September 23, 1875 - Billy the Kid is arrested for the first time after stealing a basket of laundry. He later broke out of jail and roamed the American West, eventually earning a reputation as an outlaw.

September 23, 1779. During the American Revolution, the U.S. ship Bonhomme Richard, commanded by John Paul Jones, wins a hard-fought engagement against the British ships of war Serapis and Countess of Scarborough, off the eastern coast of England.

On September 23, 1846, German astronomer Johann Gottfried Galle discovers the planet Neptune at the Berlin Observatory. Neptune, generally the eighth planet from the sun. Le Verrier informed Galle of his findings, and the same night Galle and his assistant Heinrich Louis d'Arrest identified Neptune at their observatory in Berlin. Noting its movement relative to background stars over 24 hours confirmed that it was a planet.

September 32, 1806. Meriwether Lewis and William Clark return to St. Louis, Missouri, from the first recorded overland journey from the Mississippi River to the Pacific coast and back. The Lewis and Clark Expedition had set off more than two years before to explore the territory of the Louisiana Purchase. On May 14, two and a half years after the start of the "Corps of Discovery," featuring 28 men and one woman—a Native American named Sacagawea, left St. Louis for the American interior

9/20/1962 Black student James Meredith is barred from enrolling at the University of Mississippi by the segregationist Governor Ross R. Barnett. Following the US Circuit Court of Appeals who ordered James Meredith admitted to the Univ. of Miss, he became the first black student at the University of Mississippi on October 1, 1962. This led to rioting on campus, requiring President John F. Kennedy. to send federal troops and U.S. Marshals to take control of the riots.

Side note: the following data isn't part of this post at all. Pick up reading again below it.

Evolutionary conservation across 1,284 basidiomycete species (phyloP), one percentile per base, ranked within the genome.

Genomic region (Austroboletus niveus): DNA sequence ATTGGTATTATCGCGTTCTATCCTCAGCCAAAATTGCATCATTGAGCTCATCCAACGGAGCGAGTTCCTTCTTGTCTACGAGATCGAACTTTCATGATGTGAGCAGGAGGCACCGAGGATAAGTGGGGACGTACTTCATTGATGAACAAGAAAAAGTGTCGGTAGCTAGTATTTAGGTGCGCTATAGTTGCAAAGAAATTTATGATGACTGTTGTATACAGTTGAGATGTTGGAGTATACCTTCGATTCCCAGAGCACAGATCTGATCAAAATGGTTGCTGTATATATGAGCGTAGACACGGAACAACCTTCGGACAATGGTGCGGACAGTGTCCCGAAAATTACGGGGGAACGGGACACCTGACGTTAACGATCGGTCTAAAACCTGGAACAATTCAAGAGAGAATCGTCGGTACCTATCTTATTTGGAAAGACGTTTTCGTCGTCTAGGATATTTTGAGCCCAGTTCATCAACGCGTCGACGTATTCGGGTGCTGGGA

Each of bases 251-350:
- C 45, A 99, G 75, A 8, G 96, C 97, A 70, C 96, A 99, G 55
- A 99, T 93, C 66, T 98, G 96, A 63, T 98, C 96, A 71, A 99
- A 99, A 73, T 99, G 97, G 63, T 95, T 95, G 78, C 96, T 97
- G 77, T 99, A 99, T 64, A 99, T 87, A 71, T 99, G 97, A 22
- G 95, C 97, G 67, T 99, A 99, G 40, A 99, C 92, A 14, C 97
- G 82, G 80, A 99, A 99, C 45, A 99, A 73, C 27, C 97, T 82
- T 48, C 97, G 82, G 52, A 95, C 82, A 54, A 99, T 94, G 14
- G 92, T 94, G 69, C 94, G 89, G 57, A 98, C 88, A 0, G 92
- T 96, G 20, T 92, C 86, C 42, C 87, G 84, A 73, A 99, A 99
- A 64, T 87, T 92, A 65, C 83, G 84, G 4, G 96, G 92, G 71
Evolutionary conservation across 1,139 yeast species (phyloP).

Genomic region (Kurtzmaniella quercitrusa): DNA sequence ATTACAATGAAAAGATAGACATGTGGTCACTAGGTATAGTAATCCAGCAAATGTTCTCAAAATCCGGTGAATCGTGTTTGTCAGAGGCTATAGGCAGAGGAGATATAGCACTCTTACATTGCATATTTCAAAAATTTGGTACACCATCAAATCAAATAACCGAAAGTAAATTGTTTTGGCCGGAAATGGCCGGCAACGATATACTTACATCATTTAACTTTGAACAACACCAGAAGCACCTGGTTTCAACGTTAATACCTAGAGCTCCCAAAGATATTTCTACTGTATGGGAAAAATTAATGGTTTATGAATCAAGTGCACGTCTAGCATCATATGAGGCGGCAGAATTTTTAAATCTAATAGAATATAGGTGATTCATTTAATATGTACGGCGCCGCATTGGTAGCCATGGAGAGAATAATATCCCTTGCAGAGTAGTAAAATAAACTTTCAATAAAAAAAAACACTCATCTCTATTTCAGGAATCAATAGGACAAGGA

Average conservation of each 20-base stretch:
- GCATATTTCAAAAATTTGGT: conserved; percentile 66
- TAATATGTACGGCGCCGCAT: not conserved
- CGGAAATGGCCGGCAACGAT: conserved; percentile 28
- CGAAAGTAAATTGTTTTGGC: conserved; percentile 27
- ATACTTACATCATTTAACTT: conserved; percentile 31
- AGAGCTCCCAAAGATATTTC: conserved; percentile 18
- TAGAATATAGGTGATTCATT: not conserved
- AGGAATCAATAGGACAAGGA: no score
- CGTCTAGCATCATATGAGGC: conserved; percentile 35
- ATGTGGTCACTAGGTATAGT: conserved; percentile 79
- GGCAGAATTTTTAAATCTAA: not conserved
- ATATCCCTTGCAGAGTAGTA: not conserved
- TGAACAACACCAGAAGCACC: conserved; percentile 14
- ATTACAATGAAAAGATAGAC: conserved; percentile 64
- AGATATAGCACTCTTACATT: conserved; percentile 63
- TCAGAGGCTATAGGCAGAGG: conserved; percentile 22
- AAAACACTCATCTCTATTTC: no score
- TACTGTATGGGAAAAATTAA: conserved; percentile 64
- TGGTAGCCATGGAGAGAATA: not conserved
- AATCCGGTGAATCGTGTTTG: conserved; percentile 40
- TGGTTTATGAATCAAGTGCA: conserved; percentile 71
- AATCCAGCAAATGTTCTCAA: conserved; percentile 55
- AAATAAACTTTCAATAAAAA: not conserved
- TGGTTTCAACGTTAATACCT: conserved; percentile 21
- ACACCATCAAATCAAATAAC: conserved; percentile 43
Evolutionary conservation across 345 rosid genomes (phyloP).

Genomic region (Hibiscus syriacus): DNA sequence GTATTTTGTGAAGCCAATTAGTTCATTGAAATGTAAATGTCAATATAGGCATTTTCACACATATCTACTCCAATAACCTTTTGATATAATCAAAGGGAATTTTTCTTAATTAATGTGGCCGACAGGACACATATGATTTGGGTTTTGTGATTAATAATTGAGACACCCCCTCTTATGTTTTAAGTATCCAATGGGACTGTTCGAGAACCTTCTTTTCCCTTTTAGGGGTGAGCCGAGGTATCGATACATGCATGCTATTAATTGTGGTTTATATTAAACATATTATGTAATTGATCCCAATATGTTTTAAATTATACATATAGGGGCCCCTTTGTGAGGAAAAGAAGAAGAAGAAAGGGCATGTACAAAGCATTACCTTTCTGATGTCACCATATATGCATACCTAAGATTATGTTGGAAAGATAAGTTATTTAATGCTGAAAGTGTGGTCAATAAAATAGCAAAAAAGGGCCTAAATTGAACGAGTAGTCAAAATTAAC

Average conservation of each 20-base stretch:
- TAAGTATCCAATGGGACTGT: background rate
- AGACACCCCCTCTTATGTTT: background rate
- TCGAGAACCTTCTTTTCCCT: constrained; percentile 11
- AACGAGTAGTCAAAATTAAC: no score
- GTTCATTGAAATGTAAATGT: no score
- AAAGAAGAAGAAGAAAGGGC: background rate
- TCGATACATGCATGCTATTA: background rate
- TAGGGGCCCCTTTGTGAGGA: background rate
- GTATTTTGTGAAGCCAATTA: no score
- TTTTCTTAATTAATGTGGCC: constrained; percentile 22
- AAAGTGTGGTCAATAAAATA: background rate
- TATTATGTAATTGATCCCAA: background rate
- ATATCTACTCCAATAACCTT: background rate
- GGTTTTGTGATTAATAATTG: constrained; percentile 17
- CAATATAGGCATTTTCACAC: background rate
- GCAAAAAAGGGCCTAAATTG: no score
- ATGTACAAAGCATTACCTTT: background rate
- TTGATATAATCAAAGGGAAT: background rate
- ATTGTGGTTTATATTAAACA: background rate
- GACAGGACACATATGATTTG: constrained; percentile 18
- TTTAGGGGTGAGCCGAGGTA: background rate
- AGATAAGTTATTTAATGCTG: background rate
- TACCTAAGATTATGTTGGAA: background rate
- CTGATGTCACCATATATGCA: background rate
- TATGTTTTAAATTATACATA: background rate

On the evening of September 20, 1777, near Paoli, Pennsylvania, General Charles Grey and nearly 5,000 British soldiers launch a surprise attack on a small regiment of Patriot troops commanded by General Anthony Wayne in what becomes known as the Paoli Massacre. Not wanting to lose the element of surprise, Grey ordered his troops to empty their muskets and to use only bayonets or swords to attack the sleeping Americans under the cover of darkness.

Today in History - September 19, 1979 - No Nukes Concert at Madison Square Garden; performers include Bruce Springsteen and Crosby, Stills & Nash.

September 16, 1932 - Mahatma Gandhi begins his hunger strike in opposition to Britain new Caste Separation Laws.

Today in History - September 13, 1949 - The communist government in Czechoslovakia arrested 15 Roman Catholic priests on the charges of running a secret communications ring. The government believed the priests were planning political unrest, but the priests maintained it was just a means of keeping in contact with fellow members.

September 12, 1940 - Four teens, following their dog down a hole near Lascaux France, discover 17,000-year-old drawings now known as Lascaux Cave Paintings

September 9, 1908 - Orville Wright makes his first one hour airplane flight in Fort Myer, Virginia.